We are currently living through a major global extinction event, with the loss of species occurring at a rate faster than seen for several millennia. While previous extinction episodes have been caused by massive planetary changes such as volcanic explosions or shifts in tectonic plates, the current die-off is almost entirely driven by the activities of man.
The last global extinction event was 65 million years ago and led to the extinction of the dinosaurs and a permanent re-shaping of life on earth. It now appears that a similar wave of extinction is gathering pace across the planet.
“Palaeontologists characterize mass extinctions as times when the Earth loses more than three-quarters of its species in a geologically short interval, as has happened only five times in the past 540 million years or so. Biologists now suggest that a sixth mass extinction may be under way, given the known species losses over the past few centuries and millennia”. Barnosky 2011
As humans we have vastly changed and manipulated our environments at the cost of other living organisms such that we are now stood at a tipping point, where we can either continue accepting this decline, or instead use our knowledge and capabilities to halt the loss of global biodiversity.
“The current massive degradation of habitat and extinction of species is taking place on a catastrophically short timescale, and their effects will fundamentally reset the future evolution of the planet's biota. The fossil record suggests that recovery of global ecosystems has required millions or even tens of millions of years.” Michael J Novacek, 2001.
Current predictions suggest that if we continue on our current trajectory we are likely to lose half of all known species on earth within the next century.
Nearly a quarter of the world's mammals, a third of amphibians and at least a tenth of bird species are currently threatened with extinction. Climate change alone is expected to force a further 30% of species to the brink of extinction within the next 50 years.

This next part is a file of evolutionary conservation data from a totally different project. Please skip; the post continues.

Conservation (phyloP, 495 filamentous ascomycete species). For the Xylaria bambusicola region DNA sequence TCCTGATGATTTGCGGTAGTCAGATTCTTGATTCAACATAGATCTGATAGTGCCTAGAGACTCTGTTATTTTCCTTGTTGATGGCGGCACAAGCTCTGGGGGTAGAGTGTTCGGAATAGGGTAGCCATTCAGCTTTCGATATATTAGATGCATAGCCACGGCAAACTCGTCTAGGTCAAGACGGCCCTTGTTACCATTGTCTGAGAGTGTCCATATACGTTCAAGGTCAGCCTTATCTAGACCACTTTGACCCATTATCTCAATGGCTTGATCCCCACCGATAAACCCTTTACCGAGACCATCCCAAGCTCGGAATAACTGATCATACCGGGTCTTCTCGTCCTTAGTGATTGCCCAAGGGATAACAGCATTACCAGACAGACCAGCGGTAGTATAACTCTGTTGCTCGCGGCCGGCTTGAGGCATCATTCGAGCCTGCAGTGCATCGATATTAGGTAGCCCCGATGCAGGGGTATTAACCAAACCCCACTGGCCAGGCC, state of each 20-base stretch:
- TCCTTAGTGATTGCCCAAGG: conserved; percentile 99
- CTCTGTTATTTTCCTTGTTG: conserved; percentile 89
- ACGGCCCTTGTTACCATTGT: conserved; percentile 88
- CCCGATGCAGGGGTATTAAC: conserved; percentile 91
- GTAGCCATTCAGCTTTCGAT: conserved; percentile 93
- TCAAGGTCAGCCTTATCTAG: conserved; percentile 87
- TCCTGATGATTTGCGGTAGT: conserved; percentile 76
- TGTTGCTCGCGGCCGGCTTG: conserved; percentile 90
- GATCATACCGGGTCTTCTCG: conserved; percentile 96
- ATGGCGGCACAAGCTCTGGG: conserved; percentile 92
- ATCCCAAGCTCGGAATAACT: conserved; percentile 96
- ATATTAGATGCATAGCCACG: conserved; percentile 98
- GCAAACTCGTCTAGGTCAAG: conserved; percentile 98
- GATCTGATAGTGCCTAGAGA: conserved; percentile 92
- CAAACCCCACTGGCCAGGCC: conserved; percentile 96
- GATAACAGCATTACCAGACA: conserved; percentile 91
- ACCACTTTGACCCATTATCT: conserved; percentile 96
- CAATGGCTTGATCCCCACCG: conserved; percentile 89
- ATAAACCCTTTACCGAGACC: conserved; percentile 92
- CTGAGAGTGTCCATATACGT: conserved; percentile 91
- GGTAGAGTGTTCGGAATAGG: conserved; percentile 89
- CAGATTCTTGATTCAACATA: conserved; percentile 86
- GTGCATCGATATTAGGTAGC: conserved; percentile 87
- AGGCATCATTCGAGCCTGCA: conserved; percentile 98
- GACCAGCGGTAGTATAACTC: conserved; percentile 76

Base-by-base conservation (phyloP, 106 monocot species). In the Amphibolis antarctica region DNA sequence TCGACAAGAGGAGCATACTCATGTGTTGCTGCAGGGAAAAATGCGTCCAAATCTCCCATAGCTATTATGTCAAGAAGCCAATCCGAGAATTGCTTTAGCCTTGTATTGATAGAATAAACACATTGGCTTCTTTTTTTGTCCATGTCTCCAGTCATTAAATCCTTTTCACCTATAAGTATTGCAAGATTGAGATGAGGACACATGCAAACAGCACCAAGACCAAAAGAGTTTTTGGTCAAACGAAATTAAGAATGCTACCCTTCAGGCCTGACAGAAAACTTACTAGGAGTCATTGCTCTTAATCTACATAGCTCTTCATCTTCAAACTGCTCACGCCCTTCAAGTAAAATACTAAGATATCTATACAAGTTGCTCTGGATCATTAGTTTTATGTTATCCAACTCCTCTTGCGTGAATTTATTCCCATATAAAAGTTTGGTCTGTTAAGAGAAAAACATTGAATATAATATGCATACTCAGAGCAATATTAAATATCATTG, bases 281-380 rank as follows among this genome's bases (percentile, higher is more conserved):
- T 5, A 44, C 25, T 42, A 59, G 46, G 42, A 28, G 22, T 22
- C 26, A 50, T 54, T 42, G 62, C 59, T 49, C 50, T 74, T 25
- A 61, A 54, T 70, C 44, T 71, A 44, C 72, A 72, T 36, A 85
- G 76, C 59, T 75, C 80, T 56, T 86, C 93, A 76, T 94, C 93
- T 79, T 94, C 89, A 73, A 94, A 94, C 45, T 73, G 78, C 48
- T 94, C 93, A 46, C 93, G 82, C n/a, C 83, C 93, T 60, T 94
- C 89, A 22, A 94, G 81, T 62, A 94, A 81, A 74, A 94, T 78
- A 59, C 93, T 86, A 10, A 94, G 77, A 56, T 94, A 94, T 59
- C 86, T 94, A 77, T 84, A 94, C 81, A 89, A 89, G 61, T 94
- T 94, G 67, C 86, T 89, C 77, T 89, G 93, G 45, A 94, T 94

Many of these rare species may appear to not have any obvious benefits to us, or provide us with any direct ecosystem service. Their rarity alone has meant that few other organisms rely upon them. Yet diverse ecosystems are known to be far more resilient to change and perturbations than ecosystems supporting only a limited assemblage of species. A single link in a spider’s web may not perform a specific function in isolation, but the links altogether provide the web with strength and stability. If enough links are lost however the entire web will collapse in the slightest gust of wind. Humans are as intrinsically part of this web as any other organism on the planet.
“We should not in any way feel complacent that we are not on the list of possible extinctions” Richard Leakey.
In the UK over 900 native species are currently classed as a conservation priority, with several hundreds more known to be in significant decline. The countryside is now silent of many species which were once a familiar sight even as recent as only a generation ago.
Each year several millions are spent on conservation, and yet rare species are still slipping through the net.
“In 2002, world leaders committed, through the Convention on Biological Diversity, to achieve a significant reduction in the rate of biodiversity loss by 2010.... Our analyses suggest that biodiversity has continued to decline over the past four decades...the rate of biodiversity loss does not appear to be slowing” Butchart et al 2010.
Many rare species, given the right conditions, can thrive and are in fact extremely successful at expanding their populations. Wild poppy plants are a key example of this; hidden from view for decades and surviving only as seeds in the ground the moment small patches of land are not sprayed with herbicide they can flourish in huge numbers. Huge resources are therefore not always required to prevent species decline. By identifying and managing the specific pressures they face, whether this be habitat degradation or manipulation by man, these species can be released from their ongoing decline.
When habitats are successfully restored the knock on effects can be huge – a pond cleared out to support a rare stonewort becomes a haven for breeding damselflies, a hay meadow managed for a rare orchid can start to support rare ground nesting birds. And healthy functioning ecosystems have almost incalculable value to humans.
Human beings have an unparalleled ability to show compassion for life and empathy with living things – it is time to use our knowledge and wisdom to save the planet for the next generation.